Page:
The film producer Davina Belling once said of Jonathan Pryce that she always uses him as a lesson for actors “not to count their lines when they’re offered a role. He had 20 lines in the whole film [Breaking Glass] but the impact he made was extraordinary.”
Pryce’s power is apparent on stage too. I urge you to go and see him play Shylock in The Merchant of Venice at Shakespeare’s Globe Theatre in London. He’s on stage in only a few scenes but his eloquent dignity steals the whole play.
Most of the plot is nonsense about cross dressing lovers and elopement and a fairytale like puzzle for would be with suitors who must choose between a gold, silver and lead lined box to win the hand of fair Portia. Staged in Elizabethan costume in that fantastically atmospheric wooden ‘O’, its music hall/vaudeville feel is maximized. The groundlings – the audience standing around the stage- get dragged up on stage for jokes and the battle of the sexes gets plenty of laughs.
Yet I found the comedy of the play almost unbearable to watch. For these jovial lovers and their friends that we are supposed to identify with and root for, just as in Shakespeares’s day, are all deeply anti-Semitic carousing posh boys. They jeer and mock and scheme to undo Shylock – the money lending Jew. Pryce knows what he’s doing: “Antonio and the Christians,” he recently told The Guardian. “I think they’re monsters – these Bullingdon Club types who’ve persecuted him for years, spat on him, kicked him. And suddenly they need him. It’s remarkable, actually, the play’s language: it’s totally contemporary.”
Pryce’s Shylock holds on to revenge and hatred as his only comfort in a society that loathes him. Shakespeare’s Venice wears a veneer of nobility, but takes his wealth under pretext of upholding the impartial law of the land. By having his daughter elope & convert to Christianity, Shakespeare tries to load our feelings against him further.
We can see through it now. By chance I saw the production the same day that Auschwitz survivors had been testifying in Germany at the trial of a camp guard. Over the years the Nazis had used both laws (starting with property – no Jews to own bicycles) and mass entertainment (the anti semitic 1940 film Jud Suss) to break down and dehumanize Jewish citizens.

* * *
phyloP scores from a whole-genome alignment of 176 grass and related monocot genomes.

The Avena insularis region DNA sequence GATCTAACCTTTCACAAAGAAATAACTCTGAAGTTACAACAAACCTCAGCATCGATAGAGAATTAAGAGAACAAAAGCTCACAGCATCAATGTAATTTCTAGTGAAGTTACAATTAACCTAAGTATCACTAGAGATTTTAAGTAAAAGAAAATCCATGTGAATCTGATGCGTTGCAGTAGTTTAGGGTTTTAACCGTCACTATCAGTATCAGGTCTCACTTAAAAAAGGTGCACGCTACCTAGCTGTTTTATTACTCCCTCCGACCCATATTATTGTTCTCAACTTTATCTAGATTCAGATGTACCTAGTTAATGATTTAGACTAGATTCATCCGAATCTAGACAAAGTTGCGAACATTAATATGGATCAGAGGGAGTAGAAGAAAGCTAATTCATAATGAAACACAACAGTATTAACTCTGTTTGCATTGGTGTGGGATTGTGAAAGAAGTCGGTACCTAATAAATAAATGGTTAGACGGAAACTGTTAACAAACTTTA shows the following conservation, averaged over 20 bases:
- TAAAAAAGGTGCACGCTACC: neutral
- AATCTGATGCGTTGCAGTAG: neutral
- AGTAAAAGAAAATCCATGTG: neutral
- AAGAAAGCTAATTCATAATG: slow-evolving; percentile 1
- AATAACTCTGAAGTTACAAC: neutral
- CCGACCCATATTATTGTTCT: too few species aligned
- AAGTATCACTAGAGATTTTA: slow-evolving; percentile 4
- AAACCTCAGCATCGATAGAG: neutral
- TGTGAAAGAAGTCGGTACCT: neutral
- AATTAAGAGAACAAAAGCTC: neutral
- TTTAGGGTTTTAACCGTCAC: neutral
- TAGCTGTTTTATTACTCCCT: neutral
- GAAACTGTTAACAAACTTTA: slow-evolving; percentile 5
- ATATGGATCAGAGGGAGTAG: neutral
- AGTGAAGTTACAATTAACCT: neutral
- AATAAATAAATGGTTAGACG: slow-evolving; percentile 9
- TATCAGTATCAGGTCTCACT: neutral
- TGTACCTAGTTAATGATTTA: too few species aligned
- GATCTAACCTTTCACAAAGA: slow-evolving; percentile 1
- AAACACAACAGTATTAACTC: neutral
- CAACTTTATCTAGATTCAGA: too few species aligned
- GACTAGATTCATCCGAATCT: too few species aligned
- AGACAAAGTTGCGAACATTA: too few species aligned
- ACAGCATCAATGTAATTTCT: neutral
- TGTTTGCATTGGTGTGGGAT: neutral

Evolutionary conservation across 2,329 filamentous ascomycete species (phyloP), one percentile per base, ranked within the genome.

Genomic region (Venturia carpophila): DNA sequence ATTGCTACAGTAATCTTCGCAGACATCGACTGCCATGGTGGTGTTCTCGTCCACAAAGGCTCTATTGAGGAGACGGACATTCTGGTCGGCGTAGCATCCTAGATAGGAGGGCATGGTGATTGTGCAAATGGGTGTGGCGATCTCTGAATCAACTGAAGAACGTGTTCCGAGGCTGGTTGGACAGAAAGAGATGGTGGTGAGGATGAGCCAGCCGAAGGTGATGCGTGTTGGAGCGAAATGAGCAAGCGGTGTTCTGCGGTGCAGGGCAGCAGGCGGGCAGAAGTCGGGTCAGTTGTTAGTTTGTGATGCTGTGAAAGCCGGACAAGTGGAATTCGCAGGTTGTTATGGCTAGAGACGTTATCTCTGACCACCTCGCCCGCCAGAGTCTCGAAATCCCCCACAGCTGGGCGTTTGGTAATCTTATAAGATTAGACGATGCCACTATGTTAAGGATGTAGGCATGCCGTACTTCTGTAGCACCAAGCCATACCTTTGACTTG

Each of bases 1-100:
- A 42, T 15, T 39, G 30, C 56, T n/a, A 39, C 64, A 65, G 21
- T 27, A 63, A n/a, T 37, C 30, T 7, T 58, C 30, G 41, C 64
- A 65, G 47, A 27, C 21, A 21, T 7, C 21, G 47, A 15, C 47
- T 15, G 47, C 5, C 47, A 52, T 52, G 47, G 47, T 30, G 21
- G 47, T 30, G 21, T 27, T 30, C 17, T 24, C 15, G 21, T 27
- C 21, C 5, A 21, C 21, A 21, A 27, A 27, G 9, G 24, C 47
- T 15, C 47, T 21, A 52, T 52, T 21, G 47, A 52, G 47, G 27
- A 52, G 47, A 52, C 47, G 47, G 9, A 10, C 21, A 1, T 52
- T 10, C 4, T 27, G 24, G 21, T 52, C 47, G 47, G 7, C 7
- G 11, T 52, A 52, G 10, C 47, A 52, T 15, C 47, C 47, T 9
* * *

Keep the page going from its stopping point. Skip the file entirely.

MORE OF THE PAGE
The TV drama Life on Mars stripped the racism from its evocation of the 70s to make its police hero more loveable; a dangerous airbrushing of our recent social history. There was no such concession at the Globe. On this fine spring night – the day after St George’s Day and Shakespeare’s own birthday – the audience experienced something rare: A thought-provoking night out and a riotously funny night out. Plus a simultaneous evocation of exactly how the play would have been enjoyed in Elizabethan times by an audience that would have been intrinsically anti-Semitic. In the theatre we sensed the continuum of prejudice that connects the glory of our greatest writer to some of the worst atrocities of modern times.
The Globe’s staging shows Shylock’s forced conversion to Christianity – which has been agreed in the “happy ending”. Brought on in a white shift, like a martyr for execution, Pryce speaks only to recite the words of the ritual. We are witnessing the extinction of his very identity. How director Jonathan Munby dares to and manages to pull off both a comedy and a tragedy I do not know. I wonder what Shakespeare and his contemporaries would make of the Globe’s staging, if they could see it? Would they even understand it?
I was re-watching the old Carry Ons recently and was surprised to find them full of fabulous strong women and wholesome values. Check out how many feature cross dressing and end with a wedding Shakespeare-style. In Carry On Matron (1972) the wonderful Kenneth Cope in drag as a nurse, has to fight off the hospital sexual predator Doctor Prod. It’s a funny scene, that would have been unimaginable with a woman. Even in 1972 the film conveyed a sense of changing attitudes, by putting the issue of sexual harassment at the heart of a mass entertainment film.
Shylock may have been put on stage as a pantomime villain. But the power of a great piece of entertainment is in the truths that lurk beneath the laughs. Sometimes it takes a few decades – or centuries for us to truly appreciate them.
This first appeared in The Big Issue Magazine